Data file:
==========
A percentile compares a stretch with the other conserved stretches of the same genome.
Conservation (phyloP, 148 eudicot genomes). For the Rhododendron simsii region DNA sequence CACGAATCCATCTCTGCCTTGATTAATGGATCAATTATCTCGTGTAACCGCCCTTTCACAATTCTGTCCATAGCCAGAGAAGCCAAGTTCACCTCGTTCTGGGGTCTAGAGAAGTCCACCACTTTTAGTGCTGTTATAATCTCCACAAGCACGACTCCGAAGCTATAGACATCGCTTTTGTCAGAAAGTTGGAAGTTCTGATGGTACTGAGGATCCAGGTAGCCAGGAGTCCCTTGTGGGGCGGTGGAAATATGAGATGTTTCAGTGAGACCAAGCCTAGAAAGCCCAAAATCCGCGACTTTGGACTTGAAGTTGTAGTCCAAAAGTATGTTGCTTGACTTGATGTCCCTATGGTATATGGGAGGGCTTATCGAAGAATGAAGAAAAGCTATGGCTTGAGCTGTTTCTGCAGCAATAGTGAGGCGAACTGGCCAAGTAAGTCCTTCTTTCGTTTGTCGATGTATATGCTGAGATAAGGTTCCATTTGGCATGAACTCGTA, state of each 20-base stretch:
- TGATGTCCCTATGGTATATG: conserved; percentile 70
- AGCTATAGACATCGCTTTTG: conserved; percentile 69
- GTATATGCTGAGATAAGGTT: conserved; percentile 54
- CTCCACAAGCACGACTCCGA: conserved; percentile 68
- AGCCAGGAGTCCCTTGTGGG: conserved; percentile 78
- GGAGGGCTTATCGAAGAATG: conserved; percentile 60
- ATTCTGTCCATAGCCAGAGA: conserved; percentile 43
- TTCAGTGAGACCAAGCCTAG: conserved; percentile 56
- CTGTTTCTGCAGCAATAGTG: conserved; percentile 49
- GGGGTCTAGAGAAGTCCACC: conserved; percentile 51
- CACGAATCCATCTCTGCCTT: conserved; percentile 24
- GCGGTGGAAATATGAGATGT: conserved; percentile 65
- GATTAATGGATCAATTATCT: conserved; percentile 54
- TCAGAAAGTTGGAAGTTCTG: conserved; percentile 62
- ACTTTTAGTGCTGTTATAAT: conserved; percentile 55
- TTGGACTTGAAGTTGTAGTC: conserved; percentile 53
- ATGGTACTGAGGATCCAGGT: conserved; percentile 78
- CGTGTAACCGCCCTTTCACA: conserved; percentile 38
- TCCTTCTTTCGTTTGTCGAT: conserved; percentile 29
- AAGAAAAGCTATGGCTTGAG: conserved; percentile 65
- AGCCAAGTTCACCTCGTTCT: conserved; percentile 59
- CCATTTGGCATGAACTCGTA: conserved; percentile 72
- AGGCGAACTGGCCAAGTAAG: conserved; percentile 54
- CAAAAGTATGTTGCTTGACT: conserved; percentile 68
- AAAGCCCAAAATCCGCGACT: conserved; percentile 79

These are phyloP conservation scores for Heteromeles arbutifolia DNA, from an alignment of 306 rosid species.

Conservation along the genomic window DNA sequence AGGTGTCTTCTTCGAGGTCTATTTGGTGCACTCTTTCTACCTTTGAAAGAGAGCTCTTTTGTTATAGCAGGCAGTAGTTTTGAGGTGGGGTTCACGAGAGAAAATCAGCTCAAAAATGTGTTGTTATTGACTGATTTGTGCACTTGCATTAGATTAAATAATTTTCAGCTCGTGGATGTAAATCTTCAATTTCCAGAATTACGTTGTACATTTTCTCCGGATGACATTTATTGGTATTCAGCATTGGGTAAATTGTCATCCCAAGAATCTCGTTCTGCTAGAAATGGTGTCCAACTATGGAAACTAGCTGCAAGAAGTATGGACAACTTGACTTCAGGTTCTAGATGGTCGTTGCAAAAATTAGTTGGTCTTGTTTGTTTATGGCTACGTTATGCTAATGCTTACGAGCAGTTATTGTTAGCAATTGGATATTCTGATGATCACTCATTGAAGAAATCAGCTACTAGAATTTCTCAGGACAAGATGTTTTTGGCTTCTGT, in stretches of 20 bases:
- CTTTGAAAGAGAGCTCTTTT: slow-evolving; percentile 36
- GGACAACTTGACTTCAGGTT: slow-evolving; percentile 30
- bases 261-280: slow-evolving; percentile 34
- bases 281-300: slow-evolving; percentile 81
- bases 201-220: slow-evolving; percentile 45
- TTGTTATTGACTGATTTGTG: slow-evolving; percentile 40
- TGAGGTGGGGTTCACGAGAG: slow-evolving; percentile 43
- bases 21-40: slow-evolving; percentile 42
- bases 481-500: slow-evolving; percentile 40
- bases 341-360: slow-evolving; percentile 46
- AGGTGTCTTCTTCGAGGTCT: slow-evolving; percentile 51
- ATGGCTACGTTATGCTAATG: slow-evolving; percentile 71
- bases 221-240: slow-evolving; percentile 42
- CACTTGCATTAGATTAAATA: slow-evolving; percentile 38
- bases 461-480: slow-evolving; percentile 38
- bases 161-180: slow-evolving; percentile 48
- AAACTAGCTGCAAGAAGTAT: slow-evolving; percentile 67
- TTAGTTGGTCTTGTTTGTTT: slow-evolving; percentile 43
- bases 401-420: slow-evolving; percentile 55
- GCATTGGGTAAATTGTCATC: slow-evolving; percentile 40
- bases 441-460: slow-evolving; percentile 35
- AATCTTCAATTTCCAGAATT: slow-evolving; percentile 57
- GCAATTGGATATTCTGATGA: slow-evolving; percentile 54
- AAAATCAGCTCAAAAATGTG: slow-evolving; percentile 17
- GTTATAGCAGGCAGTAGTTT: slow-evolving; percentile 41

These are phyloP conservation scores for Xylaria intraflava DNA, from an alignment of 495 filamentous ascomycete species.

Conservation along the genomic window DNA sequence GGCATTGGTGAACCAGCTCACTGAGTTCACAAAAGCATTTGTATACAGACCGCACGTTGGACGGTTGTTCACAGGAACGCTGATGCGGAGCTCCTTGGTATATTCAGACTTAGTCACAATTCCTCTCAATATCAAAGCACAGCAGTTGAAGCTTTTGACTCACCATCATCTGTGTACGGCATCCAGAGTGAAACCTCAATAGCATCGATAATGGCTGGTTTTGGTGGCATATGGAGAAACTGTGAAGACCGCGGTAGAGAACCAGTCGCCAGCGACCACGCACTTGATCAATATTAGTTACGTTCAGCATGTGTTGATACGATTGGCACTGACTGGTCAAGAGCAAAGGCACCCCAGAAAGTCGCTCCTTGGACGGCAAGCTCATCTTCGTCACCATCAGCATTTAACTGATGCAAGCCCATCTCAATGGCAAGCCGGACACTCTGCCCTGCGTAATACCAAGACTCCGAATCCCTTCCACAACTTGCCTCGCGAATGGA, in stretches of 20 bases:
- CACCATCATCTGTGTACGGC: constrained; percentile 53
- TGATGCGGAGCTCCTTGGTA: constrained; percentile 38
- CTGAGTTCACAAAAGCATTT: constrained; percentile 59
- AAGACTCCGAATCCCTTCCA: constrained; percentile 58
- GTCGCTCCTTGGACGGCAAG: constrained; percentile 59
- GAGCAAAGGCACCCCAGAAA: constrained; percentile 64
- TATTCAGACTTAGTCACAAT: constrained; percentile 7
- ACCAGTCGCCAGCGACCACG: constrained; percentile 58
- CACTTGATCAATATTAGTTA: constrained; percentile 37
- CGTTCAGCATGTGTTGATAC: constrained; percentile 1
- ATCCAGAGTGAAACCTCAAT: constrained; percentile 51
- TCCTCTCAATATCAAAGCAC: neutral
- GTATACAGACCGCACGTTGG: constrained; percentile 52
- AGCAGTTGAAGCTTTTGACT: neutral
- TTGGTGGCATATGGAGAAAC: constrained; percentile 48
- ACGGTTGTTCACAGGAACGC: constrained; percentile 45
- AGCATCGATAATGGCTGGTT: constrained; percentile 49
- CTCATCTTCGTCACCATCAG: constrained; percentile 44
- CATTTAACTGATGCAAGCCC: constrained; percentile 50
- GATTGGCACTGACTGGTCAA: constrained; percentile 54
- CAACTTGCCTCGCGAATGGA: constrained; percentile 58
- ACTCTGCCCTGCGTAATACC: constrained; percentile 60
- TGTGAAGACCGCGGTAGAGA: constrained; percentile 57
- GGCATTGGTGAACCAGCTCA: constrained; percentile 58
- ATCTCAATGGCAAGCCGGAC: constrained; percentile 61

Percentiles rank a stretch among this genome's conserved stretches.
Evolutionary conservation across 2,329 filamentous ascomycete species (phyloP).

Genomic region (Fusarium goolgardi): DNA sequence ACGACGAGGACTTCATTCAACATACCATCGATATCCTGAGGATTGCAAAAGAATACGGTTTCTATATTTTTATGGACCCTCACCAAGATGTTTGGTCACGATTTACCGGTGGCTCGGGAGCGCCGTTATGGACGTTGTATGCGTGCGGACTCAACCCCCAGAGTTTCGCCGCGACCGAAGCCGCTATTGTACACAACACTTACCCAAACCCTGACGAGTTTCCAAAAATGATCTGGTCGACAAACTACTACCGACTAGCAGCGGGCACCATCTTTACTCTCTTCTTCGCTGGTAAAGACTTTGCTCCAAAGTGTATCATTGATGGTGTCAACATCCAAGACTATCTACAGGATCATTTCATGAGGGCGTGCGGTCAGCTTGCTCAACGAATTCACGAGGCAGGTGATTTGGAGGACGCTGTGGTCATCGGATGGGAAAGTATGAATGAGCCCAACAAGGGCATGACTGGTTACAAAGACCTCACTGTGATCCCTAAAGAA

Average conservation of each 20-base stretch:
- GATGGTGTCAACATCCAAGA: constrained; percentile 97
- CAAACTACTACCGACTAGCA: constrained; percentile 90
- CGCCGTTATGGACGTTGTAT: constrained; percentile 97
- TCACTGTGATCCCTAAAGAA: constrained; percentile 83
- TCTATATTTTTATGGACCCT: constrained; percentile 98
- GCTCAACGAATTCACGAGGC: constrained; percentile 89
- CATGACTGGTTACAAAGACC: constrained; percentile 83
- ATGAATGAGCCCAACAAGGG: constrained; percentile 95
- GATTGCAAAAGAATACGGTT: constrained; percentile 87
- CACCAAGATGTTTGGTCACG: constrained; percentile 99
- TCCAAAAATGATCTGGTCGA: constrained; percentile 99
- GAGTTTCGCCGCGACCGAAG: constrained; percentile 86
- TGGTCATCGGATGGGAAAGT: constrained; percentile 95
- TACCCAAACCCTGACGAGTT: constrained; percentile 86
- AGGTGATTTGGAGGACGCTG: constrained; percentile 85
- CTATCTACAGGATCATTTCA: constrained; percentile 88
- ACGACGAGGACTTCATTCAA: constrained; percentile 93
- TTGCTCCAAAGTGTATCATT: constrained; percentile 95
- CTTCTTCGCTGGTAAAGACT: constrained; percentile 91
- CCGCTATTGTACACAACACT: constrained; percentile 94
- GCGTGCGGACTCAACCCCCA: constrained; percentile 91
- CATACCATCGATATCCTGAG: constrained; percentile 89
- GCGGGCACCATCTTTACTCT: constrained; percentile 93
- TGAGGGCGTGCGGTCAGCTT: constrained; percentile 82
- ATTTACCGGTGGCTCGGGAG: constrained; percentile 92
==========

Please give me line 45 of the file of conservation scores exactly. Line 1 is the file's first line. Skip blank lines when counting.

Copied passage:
- bases 161-180: slow-evolving; percentile 48